The Treasure Hunter

A blog by Joanne Yatvin

The Magic of Turning Children into Readers

on August 5, 2016

Every Sunday I make sure to read the opinion section of the New York Times, which is filled with op-eds on various topics. Two Sundays ago I read a piece entitled, “The Right Way to Bribe Your Kids to Read” by K.J. Dell’Antonia, which I  quote from extensively below. Then, I will add my own thoughts about the best way to get children to read more all year long.

 Ms. Dell’Antonia begins by explaining why she believes her own children need to read over the summer vacation: “Kids who read over the summer lose fewer skills than kids who don’t. This is especially important for children from low-income families and those with language problems, like my younger daughter. “

Sharing the same beliefs, many parents bribe their children to read. Some pay their kids by the book, others by the time spent, and one parent Dell’Antonia knows gives her girls a penny a page for reading. A survey she found reported that “60 percent of parents of 3- to 8-year-olds admitted offering their children rewards for reading.”

However, most researchers believe that paying children for reading is not a good idea: “Research, though, suggests that paying children to do things they once enjoyed can backfire. Study after study shows that kids who are rewarded for activities like coloring or solving puzzles, set the coloring books or puzzles aside when the reward dries up, while those who aren’t rewarded carry on with the activities just for fun.”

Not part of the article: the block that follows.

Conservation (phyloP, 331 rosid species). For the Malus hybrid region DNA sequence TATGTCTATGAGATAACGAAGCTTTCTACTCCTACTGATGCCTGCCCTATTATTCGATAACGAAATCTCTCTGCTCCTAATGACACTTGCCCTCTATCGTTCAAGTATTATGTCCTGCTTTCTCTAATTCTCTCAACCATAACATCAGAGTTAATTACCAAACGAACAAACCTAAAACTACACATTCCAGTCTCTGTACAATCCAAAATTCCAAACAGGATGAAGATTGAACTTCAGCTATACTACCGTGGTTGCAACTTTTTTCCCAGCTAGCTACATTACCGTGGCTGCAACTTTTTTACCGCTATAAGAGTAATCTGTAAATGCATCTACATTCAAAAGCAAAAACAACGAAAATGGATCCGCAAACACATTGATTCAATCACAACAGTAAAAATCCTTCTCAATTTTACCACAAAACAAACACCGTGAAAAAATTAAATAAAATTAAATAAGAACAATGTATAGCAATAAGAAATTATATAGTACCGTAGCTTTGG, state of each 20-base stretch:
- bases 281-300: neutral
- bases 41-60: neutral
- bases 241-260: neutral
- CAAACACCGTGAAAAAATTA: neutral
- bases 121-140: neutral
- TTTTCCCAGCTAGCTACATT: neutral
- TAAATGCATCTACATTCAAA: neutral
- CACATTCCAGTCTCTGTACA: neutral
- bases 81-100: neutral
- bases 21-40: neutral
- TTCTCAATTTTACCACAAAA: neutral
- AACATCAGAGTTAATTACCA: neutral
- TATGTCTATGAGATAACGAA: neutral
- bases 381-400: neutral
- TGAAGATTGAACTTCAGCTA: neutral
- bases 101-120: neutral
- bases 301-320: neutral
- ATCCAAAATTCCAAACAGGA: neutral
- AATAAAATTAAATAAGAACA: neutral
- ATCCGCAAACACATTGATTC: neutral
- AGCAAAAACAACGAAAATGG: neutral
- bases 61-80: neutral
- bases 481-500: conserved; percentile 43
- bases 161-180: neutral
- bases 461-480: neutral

Finally, Dell’Antonia concludes that “Money may be motivating, but so is living in a home where books and reading are part of family life — and it’s that, rather than the various reward programs, that I plan to focus on at our house.” “Reading together, choosing books, talking about words and stories, or even going to the library is a lot harder than taking a dollar out of our wallets,” she says. Ultimately, she believes, children come to think of reading as a part of their lives.

Although I agree with Dell’Antonia and the other parents who believe that continuing to read over the summer is important for all children, I am opposed to bribery of any sort. Not only does it tend to bring on the problems that researchers have cited, it suggests to children that reading is a chore not worth doing for its own sake. I’m also not convinced that the  solution the author has chosen is the best alternative.  It may be too onerous a ritual for many families. I think there is a better way to achieve the important goal of making reading a part of children’s lives.

From my own experience I have come to believe that reading aloud to children at home and in the classroom is the best way to encourage them to read on their own. My parents read to me and I read to my children.  We all turned out to be avid readers.

When children listen to fascinating stories or absorbing non-fiction, they want more of the same. Also, they may be moved to read the materials an adult has read aloud in order to enjoy them again. Reading is not just a skill; it’s also an addiction—a healthy one—for those of us who were first introduced to it by adults reading aloud.

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